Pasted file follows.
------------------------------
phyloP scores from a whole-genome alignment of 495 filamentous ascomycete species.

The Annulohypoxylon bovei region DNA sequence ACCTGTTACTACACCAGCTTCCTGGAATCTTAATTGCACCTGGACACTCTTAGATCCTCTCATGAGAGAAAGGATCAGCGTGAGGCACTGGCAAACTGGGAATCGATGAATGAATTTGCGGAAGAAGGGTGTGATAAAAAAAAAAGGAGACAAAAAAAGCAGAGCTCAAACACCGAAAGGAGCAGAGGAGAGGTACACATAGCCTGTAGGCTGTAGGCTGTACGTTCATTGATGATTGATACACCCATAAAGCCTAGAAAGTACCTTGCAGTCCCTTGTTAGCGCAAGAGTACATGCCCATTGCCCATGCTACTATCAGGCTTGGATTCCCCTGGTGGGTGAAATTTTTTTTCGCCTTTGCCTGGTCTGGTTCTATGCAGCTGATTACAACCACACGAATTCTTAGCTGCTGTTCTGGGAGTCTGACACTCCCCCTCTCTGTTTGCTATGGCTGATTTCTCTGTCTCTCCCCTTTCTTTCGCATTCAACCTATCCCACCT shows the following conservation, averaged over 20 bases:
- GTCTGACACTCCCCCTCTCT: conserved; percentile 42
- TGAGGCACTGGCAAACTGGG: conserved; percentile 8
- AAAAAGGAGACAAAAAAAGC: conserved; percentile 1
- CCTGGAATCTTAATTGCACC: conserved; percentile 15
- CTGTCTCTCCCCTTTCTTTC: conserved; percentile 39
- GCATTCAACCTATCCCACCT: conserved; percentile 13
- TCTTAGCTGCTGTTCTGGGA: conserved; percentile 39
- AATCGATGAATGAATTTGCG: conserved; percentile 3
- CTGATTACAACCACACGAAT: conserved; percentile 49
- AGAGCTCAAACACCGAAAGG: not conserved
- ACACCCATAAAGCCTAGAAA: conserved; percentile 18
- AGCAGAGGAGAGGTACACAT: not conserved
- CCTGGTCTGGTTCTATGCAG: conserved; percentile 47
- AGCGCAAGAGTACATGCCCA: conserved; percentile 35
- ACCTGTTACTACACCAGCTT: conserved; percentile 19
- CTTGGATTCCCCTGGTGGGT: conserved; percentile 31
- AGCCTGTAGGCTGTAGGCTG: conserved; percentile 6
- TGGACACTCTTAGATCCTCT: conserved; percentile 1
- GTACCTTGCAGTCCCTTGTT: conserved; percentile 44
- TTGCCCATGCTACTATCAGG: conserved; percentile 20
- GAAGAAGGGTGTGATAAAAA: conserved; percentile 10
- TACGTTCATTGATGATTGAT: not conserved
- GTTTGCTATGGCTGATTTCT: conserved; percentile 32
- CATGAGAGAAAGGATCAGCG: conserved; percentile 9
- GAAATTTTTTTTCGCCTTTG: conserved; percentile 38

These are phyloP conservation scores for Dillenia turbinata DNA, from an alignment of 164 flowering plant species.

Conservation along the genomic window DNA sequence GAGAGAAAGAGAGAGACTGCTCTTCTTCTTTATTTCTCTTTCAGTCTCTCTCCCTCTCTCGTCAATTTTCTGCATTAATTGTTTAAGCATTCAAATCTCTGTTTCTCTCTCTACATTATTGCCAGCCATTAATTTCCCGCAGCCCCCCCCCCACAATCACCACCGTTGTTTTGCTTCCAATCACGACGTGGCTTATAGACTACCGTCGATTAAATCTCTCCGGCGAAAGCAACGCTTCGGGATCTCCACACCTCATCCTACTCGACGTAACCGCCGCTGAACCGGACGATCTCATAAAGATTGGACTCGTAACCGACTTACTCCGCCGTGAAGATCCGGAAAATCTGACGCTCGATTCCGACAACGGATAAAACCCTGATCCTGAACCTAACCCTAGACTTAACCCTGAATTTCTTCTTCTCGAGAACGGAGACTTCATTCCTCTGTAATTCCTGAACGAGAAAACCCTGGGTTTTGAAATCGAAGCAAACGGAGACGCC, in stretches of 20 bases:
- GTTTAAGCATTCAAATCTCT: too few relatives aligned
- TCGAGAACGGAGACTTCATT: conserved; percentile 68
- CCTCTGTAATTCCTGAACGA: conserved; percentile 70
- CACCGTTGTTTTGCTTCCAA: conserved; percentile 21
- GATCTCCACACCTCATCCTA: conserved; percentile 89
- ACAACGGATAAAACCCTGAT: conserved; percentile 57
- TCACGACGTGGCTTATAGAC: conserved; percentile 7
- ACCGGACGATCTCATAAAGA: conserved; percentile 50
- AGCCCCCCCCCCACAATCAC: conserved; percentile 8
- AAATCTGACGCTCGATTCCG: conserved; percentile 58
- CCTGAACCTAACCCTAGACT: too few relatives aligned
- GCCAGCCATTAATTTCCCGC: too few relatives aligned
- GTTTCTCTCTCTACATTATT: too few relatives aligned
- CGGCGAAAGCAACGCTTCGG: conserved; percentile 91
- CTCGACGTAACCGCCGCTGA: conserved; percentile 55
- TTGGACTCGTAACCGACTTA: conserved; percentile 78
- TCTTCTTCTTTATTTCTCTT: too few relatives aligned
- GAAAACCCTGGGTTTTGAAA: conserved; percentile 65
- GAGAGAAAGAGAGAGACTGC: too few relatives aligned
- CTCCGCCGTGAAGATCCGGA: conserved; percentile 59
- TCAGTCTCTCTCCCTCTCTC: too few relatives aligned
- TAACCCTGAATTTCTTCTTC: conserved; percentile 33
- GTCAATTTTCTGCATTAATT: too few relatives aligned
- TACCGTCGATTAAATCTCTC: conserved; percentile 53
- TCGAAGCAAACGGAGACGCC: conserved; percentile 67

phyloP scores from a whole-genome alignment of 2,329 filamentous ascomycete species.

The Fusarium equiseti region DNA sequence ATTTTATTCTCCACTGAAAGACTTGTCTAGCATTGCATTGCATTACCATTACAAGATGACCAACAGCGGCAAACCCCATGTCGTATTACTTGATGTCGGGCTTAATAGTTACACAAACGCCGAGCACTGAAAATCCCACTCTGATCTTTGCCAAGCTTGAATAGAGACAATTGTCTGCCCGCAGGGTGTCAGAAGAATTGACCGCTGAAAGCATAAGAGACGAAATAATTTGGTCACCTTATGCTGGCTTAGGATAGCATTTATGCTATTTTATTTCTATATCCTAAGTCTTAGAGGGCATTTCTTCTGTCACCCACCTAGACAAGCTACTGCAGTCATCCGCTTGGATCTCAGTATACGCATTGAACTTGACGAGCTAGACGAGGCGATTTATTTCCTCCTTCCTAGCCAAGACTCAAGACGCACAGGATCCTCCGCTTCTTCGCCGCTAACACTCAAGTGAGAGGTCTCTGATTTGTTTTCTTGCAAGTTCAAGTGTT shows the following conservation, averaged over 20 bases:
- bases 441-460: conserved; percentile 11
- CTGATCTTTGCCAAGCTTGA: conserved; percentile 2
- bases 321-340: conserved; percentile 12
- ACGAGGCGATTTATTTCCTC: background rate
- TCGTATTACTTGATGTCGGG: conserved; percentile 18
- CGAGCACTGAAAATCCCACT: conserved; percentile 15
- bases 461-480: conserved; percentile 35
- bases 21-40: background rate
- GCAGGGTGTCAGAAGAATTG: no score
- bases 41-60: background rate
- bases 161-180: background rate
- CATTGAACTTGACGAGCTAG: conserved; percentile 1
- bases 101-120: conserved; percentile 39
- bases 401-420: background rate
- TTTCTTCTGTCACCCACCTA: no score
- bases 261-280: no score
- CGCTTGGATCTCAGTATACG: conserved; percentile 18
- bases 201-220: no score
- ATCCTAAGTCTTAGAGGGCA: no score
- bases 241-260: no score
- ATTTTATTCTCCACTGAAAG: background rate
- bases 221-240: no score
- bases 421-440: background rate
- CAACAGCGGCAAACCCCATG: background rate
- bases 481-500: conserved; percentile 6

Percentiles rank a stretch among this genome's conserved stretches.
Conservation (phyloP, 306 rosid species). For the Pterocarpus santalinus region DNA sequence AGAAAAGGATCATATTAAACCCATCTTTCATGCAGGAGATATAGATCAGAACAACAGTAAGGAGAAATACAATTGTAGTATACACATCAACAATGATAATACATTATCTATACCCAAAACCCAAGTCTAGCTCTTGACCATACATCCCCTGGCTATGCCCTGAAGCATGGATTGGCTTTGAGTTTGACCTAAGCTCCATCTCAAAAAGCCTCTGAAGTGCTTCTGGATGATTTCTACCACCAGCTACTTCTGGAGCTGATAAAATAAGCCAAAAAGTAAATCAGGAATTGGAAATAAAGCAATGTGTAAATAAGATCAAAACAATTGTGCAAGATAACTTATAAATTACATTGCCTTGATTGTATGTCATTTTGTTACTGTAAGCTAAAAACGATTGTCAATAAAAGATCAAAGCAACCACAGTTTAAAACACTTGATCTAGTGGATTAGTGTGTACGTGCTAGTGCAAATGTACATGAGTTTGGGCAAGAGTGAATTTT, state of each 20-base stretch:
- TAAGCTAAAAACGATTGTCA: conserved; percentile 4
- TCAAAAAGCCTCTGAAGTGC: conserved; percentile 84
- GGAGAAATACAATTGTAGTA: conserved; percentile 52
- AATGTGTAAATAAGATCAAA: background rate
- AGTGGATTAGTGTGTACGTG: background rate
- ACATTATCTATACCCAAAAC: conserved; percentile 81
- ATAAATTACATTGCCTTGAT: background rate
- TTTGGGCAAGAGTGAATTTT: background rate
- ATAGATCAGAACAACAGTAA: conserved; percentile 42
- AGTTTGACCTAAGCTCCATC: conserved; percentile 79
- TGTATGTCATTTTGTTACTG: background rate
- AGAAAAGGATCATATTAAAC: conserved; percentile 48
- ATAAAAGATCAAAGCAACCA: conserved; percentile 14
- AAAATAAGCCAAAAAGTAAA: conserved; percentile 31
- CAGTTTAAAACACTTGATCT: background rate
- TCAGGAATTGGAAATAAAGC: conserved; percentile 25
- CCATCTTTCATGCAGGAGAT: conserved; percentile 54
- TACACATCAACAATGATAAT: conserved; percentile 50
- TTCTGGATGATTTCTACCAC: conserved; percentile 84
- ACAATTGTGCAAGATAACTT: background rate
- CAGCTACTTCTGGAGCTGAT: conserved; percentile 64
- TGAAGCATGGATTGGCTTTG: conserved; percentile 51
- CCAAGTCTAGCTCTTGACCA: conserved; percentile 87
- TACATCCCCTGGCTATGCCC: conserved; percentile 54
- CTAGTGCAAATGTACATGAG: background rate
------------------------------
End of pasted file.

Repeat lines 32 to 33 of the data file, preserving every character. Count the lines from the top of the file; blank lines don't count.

- CCTCTGTAATTCCTGAACGA: conserved; percentile 70
- CACCGTTGTTTTGCTTCCAA: conserved; percentile 21